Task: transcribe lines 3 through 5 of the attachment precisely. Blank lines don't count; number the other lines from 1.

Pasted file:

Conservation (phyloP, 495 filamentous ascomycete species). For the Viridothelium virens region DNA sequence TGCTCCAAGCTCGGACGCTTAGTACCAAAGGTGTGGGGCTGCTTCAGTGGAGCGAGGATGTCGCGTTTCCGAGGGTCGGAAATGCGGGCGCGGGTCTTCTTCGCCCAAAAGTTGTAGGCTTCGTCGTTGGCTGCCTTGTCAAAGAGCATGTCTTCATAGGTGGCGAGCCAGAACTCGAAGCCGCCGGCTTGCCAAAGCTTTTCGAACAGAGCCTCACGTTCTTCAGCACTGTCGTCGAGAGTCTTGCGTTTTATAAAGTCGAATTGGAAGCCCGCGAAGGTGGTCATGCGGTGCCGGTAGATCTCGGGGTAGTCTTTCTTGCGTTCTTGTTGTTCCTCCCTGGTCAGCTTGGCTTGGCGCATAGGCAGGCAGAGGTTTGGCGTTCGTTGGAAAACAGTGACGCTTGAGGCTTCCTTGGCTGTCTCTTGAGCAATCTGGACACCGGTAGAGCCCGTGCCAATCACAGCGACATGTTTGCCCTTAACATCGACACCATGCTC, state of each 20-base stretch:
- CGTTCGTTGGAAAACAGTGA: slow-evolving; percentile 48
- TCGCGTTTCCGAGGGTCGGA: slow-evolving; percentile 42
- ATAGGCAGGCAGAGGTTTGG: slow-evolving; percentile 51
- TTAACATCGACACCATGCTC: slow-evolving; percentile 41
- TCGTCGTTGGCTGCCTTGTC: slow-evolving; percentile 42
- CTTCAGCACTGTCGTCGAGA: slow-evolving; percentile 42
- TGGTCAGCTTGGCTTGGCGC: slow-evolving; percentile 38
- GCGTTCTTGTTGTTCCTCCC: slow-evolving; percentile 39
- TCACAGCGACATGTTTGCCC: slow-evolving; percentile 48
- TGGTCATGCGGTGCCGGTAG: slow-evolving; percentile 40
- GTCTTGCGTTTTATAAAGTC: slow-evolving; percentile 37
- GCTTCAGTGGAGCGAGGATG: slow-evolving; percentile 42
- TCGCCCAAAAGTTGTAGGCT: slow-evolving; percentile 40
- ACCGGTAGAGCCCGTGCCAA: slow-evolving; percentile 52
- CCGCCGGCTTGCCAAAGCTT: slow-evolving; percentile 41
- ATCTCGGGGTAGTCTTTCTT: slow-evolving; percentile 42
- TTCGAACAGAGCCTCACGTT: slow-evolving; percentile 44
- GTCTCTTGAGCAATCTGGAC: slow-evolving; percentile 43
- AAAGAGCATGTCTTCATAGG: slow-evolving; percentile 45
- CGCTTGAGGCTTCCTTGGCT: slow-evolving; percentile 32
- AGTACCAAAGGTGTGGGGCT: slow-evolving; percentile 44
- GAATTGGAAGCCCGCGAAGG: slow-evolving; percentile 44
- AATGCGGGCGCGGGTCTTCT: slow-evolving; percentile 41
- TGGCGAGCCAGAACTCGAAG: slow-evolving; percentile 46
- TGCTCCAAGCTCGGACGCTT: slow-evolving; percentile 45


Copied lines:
- TCGCGTTTCCGAGGGTCGGA: slow-evolving; percentile 42
- ATAGGCAGGCAGAGGTTTGG: slow-evolving; percentile 51
- TTAACATCGACACCATGCTC: slow-evolving; percentile 41